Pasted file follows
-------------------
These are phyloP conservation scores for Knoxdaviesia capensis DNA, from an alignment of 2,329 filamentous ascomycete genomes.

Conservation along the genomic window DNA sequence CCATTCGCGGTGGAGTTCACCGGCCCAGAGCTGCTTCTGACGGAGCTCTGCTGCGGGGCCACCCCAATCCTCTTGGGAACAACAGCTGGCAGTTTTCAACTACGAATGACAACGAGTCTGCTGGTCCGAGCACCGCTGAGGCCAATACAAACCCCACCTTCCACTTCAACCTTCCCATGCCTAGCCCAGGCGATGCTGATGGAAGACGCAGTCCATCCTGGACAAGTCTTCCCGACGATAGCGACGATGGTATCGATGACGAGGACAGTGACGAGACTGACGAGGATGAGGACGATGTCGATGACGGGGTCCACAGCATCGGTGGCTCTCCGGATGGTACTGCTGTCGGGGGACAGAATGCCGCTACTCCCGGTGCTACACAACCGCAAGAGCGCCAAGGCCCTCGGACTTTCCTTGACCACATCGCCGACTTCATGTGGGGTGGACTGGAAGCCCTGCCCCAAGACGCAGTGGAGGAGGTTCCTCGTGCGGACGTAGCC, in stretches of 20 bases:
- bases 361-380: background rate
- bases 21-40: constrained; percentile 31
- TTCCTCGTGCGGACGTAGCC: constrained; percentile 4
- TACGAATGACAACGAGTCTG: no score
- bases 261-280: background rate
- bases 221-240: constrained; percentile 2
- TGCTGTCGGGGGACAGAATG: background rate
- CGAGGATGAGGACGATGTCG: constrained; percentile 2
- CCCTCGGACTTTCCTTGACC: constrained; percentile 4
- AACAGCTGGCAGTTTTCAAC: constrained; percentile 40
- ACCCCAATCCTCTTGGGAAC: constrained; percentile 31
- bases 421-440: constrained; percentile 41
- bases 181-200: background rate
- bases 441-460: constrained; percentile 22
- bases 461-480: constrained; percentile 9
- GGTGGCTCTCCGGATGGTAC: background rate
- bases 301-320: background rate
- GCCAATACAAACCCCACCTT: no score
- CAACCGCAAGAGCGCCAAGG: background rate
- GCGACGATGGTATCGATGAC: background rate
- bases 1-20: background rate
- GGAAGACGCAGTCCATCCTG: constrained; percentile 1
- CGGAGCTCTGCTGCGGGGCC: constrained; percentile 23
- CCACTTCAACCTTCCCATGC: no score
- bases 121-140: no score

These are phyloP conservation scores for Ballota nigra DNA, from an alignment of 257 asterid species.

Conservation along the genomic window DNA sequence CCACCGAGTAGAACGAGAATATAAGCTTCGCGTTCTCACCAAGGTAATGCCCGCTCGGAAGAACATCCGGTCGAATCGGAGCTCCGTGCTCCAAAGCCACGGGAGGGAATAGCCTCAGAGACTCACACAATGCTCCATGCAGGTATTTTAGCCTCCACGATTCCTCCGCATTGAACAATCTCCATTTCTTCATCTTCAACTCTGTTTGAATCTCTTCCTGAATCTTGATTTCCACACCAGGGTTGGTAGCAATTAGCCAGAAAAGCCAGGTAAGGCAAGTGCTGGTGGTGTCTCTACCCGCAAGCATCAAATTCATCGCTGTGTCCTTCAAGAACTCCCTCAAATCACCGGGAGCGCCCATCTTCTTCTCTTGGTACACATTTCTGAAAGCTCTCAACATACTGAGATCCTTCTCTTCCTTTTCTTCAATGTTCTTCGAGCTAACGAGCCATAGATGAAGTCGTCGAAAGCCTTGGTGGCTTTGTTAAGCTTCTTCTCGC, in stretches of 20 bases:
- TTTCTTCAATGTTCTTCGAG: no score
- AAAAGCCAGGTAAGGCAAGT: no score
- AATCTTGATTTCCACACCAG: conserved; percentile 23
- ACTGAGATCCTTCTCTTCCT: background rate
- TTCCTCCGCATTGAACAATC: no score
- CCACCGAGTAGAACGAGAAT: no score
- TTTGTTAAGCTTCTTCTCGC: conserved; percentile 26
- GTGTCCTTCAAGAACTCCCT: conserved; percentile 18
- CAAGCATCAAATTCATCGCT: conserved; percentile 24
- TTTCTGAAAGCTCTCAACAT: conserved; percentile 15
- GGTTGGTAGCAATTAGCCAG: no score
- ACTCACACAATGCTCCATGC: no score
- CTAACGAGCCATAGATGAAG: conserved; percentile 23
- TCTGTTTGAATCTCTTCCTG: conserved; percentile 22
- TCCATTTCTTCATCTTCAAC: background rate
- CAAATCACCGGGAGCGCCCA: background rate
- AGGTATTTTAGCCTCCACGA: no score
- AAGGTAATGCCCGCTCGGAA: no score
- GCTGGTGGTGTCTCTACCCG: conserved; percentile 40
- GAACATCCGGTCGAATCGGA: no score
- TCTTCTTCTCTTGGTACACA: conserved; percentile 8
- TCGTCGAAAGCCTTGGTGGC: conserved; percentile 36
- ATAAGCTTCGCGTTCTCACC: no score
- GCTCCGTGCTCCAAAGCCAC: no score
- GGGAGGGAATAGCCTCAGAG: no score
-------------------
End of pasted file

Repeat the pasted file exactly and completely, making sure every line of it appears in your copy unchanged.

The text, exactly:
These are phyloP conservation scores for Knoxdaviesia capensis DNA, from an alignment of 2,329 filamentous ascomycete genomes.

Conservation along the genomic window DNA sequence CCATTCGCGGTGGAGTTCACCGGCCCAGAGCTGCTTCTGACGGAGCTCTGCTGCGGGGCCACCCCAATCCTCTTGGGAACAACAGCTGGCAGTTTTCAACTACGAATGACAACGAGTCTGCTGGTCCGAGCACCGCTGAGGCCAATACAAACCCCACCTTCCACTTCAACCTTCCCATGCCTAGCCCAGGCGATGCTGATGGAAGACGCAGTCCATCCTGGACAAGTCTTCCCGACGATAGCGACGATGGTATCGATGACGAGGACAGTGACGAGACTGACGAGGATGAGGACGATGTCGATGACGGGGTCCACAGCATCGGTGGCTCTCCGGATGGTACTGCTGTCGGGGGACAGAATGCCGCTACTCCCGGTGCTACACAACCGCAAGAGCGCCAAGGCCCTCGGACTTTCCTTGACCACATCGCCGACTTCATGTGGGGTGGACTGGAAGCCCTGCCCCAAGACGCAGTGGAGGAGGTTCCTCGTGCGGACGTAGCC, in stretches of 20 bases:
- bases 361-380: background rate
- bases 21-40: constrained; percentile 31
- TTCCTCGTGCGGACGTAGCC: constrained; percentile 4
- TACGAATGACAACGAGTCTG: no score
- bases 261-280: background rate
- bases 221-240: constrained; percentile 2
- TGCTGTCGGGGGACAGAATG: background rate
- CGAGGATGAGGACGATGTCG: constrained; percentile 2
- CCCTCGGACTTTCCTTGACC: constrained; percentile 4
- AACAGCTGGCAGTTTTCAAC: constrained; percentile 40
- ACCCCAATCCTCTTGGGAAC: constrained; percentile 31
- bases 421-440: constrained; percentile 41
- bases 181-200: background rate
- bases 441-460: constrained; percentile 22
- bases 461-480: constrained; percentile 9
- GGTGGCTCTCCGGATGGTAC: background rate
- bases 301-320: background rate
- GCCAATACAAACCCCACCTT: no score
- CAACCGCAAGAGCGCCAAGG: background rate
- GCGACGATGGTATCGATGAC: background rate
- bases 1-20: background rate
- GGAAGACGCAGTCCATCCTG: constrained; percentile 1
- CGGAGCTCTGCTGCGGGGCC: constrained; percentile 23
- CCACTTCAACCTTCCCATGC: no score
- bases 121-140: no score

These are phyloP conservation scores for Ballota nigra DNA, from an alignment of 257 asterid species.

Conservation along the genomic window DNA sequence CCACCGAGTAGAACGAGAATATAAGCTTCGCGTTCTCACCAAGGTAATGCCCGCTCGGAAGAACATCCGGTCGAATCGGAGCTCCGTGCTCCAAAGCCACGGGAGGGAATAGCCTCAGAGACTCACACAATGCTCCATGCAGGTATTTTAGCCTCCACGATTCCTCCGCATTGAACAATCTCCATTTCTTCATCTTCAACTCTGTTTGAATCTCTTCCTGAATCTTGATTTCCACACCAGGGTTGGTAGCAATTAGCCAGAAAAGCCAGGTAAGGCAAGTGCTGGTGGTGTCTCTACCCGCAAGCATCAAATTCATCGCTGTGTCCTTCAAGAACTCCCTCAAATCACCGGGAGCGCCCATCTTCTTCTCTTGGTACACATTTCTGAAAGCTCTCAACATACTGAGATCCTTCTCTTCCTTTTCTTCAATGTTCTTCGAGCTAACGAGCCATAGATGAAGTCGTCGAAAGCCTTGGTGGCTTTGTTAAGCTTCTTCTCGC, in stretches of 20 bases:
- TTTCTTCAATGTTCTTCGAG: no score
- AAAAGCCAGGTAAGGCAAGT: no score
- AATCTTGATTTCCACACCAG: conserved; percentile 23
- ACTGAGATCCTTCTCTTCCT: background rate
- TTCCTCCGCATTGAACAATC: no score
- CCACCGAGTAGAACGAGAAT: no score
- TTTGTTAAGCTTCTTCTCGC: conserved; percentile 26
- GTGTCCTTCAAGAACTCCCT: conserved; percentile 18
- CAAGCATCAAATTCATCGCT: conserved; percentile 24
- TTTCTGAAAGCTCTCAACAT: conserved; percentile 15
- GGTTGGTAGCAATTAGCCAG: no score
- ACTCACACAATGCTCCATGC: no score
- CTAACGAGCCATAGATGAAG: conserved; percentile 23
- TCTGTTTGAATCTCTTCCTG: conserved; percentile 22
- TCCATTTCTTCATCTTCAAC: background rate
- CAAATCACCGGGAGCGCCCA: background rate
- AGGTATTTTAGCCTCCACGA: no score
- AAGGTAATGCCCGCTCGGAA: no score
- GCTGGTGGTGTCTCTACCCG: conserved; percentile 40
- GAACATCCGGTCGAATCGGA: no score
- TCTTCTTCTCTTGGTACACA: conserved; percentile 8
- TCGTCGAAAGCCTTGGTGGC: conserved; percentile 36
- ATAAGCTTCGCGTTCTCACC: no score
- GCTCCGTGCTCCAAAGCCAC: no score
- GGGAGGGAATAGCCTCAGAG: no score